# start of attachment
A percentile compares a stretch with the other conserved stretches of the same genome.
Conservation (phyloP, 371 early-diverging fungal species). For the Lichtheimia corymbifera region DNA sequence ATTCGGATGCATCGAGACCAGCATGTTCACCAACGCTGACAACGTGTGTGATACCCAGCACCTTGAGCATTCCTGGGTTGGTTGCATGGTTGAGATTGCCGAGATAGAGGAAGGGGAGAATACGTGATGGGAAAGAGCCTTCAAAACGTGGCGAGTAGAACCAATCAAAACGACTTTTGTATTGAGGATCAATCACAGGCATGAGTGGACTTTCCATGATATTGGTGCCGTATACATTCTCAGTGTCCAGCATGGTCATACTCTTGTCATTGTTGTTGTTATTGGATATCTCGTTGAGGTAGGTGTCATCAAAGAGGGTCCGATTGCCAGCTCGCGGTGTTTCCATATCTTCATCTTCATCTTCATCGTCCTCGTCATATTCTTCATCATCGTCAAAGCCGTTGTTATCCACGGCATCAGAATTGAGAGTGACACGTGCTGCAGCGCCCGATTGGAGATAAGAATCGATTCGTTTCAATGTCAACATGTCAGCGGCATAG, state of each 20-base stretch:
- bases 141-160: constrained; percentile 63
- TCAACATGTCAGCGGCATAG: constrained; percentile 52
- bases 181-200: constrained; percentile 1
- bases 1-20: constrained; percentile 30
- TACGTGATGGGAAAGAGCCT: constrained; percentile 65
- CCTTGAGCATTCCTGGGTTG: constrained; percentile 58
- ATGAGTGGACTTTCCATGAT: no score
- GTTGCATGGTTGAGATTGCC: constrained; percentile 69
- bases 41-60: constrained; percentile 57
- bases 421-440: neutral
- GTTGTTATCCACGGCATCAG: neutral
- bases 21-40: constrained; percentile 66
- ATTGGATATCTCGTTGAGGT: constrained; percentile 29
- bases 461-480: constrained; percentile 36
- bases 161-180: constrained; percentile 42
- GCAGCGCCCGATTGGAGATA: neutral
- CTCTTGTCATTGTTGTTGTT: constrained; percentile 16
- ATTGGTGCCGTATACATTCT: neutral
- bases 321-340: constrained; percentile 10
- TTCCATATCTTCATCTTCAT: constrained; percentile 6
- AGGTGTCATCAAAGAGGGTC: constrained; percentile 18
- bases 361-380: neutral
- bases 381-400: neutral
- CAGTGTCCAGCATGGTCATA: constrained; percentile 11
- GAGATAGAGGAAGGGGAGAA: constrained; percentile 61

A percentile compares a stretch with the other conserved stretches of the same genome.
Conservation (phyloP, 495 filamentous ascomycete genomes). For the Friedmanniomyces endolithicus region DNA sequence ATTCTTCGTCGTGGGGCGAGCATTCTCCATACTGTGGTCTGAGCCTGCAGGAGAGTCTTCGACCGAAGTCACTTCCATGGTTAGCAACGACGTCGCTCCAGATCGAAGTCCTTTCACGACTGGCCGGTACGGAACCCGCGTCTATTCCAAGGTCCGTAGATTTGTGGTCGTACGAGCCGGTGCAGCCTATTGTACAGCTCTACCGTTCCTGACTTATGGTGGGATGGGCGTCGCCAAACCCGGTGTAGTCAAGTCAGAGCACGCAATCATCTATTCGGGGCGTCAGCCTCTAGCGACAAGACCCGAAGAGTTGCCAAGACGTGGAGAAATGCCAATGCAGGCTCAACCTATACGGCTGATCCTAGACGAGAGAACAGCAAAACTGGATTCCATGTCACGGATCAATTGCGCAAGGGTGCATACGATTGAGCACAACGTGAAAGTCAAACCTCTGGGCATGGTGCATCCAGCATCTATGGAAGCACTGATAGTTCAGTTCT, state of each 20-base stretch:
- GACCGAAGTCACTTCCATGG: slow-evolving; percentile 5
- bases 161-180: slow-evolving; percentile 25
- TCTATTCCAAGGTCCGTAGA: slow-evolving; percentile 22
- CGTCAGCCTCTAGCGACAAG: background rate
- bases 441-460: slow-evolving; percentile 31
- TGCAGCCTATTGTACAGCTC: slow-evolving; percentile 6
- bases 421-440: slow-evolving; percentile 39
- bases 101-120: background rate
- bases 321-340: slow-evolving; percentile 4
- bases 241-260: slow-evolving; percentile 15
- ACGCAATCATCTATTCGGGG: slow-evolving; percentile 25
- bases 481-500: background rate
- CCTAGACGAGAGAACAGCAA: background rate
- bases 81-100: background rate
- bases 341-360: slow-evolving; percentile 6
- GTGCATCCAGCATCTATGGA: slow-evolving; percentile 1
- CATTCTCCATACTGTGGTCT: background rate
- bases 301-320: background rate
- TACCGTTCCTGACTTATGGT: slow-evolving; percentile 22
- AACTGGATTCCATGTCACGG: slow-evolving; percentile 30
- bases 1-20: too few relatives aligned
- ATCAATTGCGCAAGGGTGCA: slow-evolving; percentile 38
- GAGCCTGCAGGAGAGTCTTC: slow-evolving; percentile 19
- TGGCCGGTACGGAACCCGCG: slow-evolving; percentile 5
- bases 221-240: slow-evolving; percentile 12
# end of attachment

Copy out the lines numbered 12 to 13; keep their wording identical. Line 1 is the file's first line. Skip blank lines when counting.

- bases 421-440: neutral
- GTTGTTATCCACGGCATCAG: neutral